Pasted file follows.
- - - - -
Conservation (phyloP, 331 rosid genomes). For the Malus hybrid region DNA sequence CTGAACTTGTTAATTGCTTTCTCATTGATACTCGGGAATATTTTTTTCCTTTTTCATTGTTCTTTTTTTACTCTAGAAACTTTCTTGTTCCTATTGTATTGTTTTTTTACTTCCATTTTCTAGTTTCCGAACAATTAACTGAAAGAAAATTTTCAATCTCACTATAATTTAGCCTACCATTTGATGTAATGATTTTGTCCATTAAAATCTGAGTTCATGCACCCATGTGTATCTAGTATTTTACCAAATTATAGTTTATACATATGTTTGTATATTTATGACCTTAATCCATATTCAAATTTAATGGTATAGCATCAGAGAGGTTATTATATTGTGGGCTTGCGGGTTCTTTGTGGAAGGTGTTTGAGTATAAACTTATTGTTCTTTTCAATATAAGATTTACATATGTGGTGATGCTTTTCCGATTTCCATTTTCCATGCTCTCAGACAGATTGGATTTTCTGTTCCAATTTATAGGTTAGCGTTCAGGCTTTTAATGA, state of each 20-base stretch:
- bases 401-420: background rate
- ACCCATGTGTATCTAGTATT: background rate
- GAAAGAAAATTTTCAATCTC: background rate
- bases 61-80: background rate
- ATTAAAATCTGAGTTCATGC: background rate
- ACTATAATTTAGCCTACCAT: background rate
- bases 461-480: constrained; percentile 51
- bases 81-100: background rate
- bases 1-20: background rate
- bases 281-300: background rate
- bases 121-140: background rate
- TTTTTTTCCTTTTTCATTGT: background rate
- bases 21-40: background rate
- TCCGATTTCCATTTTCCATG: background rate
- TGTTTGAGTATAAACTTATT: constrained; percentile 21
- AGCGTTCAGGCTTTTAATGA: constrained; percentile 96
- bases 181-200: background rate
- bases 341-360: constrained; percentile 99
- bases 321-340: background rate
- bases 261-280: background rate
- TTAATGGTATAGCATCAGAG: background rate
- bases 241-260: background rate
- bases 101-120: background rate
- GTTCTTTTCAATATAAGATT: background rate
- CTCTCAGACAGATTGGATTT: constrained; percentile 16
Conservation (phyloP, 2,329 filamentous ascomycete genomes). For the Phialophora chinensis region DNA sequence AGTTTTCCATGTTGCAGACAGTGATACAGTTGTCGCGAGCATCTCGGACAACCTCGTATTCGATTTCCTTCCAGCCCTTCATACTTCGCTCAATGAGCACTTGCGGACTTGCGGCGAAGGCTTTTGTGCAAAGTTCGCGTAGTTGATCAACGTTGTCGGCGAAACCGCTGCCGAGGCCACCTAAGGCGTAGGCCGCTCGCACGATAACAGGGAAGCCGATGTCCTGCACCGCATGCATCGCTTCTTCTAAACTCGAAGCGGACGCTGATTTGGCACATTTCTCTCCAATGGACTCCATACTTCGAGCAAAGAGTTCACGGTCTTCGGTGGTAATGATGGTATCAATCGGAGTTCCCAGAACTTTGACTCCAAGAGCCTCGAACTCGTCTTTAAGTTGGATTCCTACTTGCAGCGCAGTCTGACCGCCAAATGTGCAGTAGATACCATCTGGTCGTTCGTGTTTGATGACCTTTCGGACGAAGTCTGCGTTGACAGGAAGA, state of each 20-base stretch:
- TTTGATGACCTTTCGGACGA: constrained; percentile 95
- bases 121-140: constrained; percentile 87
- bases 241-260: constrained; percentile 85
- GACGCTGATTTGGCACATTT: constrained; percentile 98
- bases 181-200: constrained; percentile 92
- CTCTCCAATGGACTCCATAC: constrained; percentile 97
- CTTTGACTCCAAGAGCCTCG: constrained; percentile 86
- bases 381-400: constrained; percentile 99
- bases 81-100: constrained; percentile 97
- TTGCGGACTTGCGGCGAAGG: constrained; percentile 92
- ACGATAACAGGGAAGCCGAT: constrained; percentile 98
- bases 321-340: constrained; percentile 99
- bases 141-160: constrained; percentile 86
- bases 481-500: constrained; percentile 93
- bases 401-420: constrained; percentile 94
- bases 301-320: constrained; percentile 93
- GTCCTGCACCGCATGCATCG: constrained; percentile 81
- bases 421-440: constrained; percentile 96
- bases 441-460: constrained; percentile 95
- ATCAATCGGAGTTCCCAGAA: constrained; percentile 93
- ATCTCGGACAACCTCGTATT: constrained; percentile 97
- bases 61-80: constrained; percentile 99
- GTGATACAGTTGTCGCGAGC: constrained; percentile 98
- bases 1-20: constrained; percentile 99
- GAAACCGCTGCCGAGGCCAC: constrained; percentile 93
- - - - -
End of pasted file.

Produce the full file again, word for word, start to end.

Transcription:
Conservation (phyloP, 331 rosid genomes). For the Malus hybrid region DNA sequence CTGAACTTGTTAATTGCTTTCTCATTGATACTCGGGAATATTTTTTTCCTTTTTCATTGTTCTTTTTTTACTCTAGAAACTTTCTTGTTCCTATTGTATTGTTTTTTTACTTCCATTTTCTAGTTTCCGAACAATTAACTGAAAGAAAATTTTCAATCTCACTATAATTTAGCCTACCATTTGATGTAATGATTTTGTCCATTAAAATCTGAGTTCATGCACCCATGTGTATCTAGTATTTTACCAAATTATAGTTTATACATATGTTTGTATATTTATGACCTTAATCCATATTCAAATTTAATGGTATAGCATCAGAGAGGTTATTATATTGTGGGCTTGCGGGTTCTTTGTGGAAGGTGTTTGAGTATAAACTTATTGTTCTTTTCAATATAAGATTTACATATGTGGTGATGCTTTTCCGATTTCCATTTTCCATGCTCTCAGACAGATTGGATTTTCTGTTCCAATTTATAGGTTAGCGTTCAGGCTTTTAATGA, state of each 20-base stretch:
- bases 401-420: background rate
- ACCCATGTGTATCTAGTATT: background rate
- GAAAGAAAATTTTCAATCTC: background rate
- bases 61-80: background rate
- ATTAAAATCTGAGTTCATGC: background rate
- ACTATAATTTAGCCTACCAT: background rate
- bases 461-480: constrained; percentile 51
- bases 81-100: background rate
- bases 1-20: background rate
- bases 281-300: background rate
- bases 121-140: background rate
- TTTTTTTCCTTTTTCATTGT: background rate
- bases 21-40: background rate
- TCCGATTTCCATTTTCCATG: background rate
- TGTTTGAGTATAAACTTATT: constrained; percentile 21
- AGCGTTCAGGCTTTTAATGA: constrained; percentile 96
- bases 181-200: background rate
- bases 341-360: constrained; percentile 99
- bases 321-340: background rate
- bases 261-280: background rate
- TTAATGGTATAGCATCAGAG: background rate
- bases 241-260: background rate
- bases 101-120: background rate
- GTTCTTTTCAATATAAGATT: background rate
- CTCTCAGACAGATTGGATTT: constrained; percentile 16
Conservation (phyloP, 2,329 filamentous ascomycete genomes). For the Phialophora chinensis region DNA sequence AGTTTTCCATGTTGCAGACAGTGATACAGTTGTCGCGAGCATCTCGGACAACCTCGTATTCGATTTCCTTCCAGCCCTTCATACTTCGCTCAATGAGCACTTGCGGACTTGCGGCGAAGGCTTTTGTGCAAAGTTCGCGTAGTTGATCAACGTTGTCGGCGAAACCGCTGCCGAGGCCACCTAAGGCGTAGGCCGCTCGCACGATAACAGGGAAGCCGATGTCCTGCACCGCATGCATCGCTTCTTCTAAACTCGAAGCGGACGCTGATTTGGCACATTTCTCTCCAATGGACTCCATACTTCGAGCAAAGAGTTCACGGTCTTCGGTGGTAATGATGGTATCAATCGGAGTTCCCAGAACTTTGACTCCAAGAGCCTCGAACTCGTCTTTAAGTTGGATTCCTACTTGCAGCGCAGTCTGACCGCCAAATGTGCAGTAGATACCATCTGGTCGTTCGTGTTTGATGACCTTTCGGACGAAGTCTGCGTTGACAGGAAGA, state of each 20-base stretch:
- TTTGATGACCTTTCGGACGA: constrained; percentile 95
- bases 121-140: constrained; percentile 87
- bases 241-260: constrained; percentile 85
- GACGCTGATTTGGCACATTT: constrained; percentile 98
- bases 181-200: constrained; percentile 92
- CTCTCCAATGGACTCCATAC: constrained; percentile 97
- CTTTGACTCCAAGAGCCTCG: constrained; percentile 86
- bases 381-400: constrained; percentile 99
- bases 81-100: constrained; percentile 97
- TTGCGGACTTGCGGCGAAGG: constrained; percentile 92
- ACGATAACAGGGAAGCCGAT: constrained; percentile 98
- bases 321-340: constrained; percentile 99
- bases 141-160: constrained; percentile 86
- bases 481-500: constrained; percentile 93
- bases 401-420: constrained; percentile 94
- bases 301-320: constrained; percentile 93
- GTCCTGCACCGCATGCATCG: constrained; percentile 81
- bases 421-440: constrained; percentile 96
- bases 441-460: constrained; percentile 95
- ATCAATCGGAGTTCCCAGAA: constrained; percentile 93
- ATCTCGGACAACCTCGTATT: constrained; percentile 97
- bases 61-80: constrained; percentile 99
- GTGATACAGTTGTCGCGAGC: constrained; percentile 98
- bases 1-20: constrained; percentile 99
- GAAACCGCTGCCGAGGCCAC: constrained; percentile 93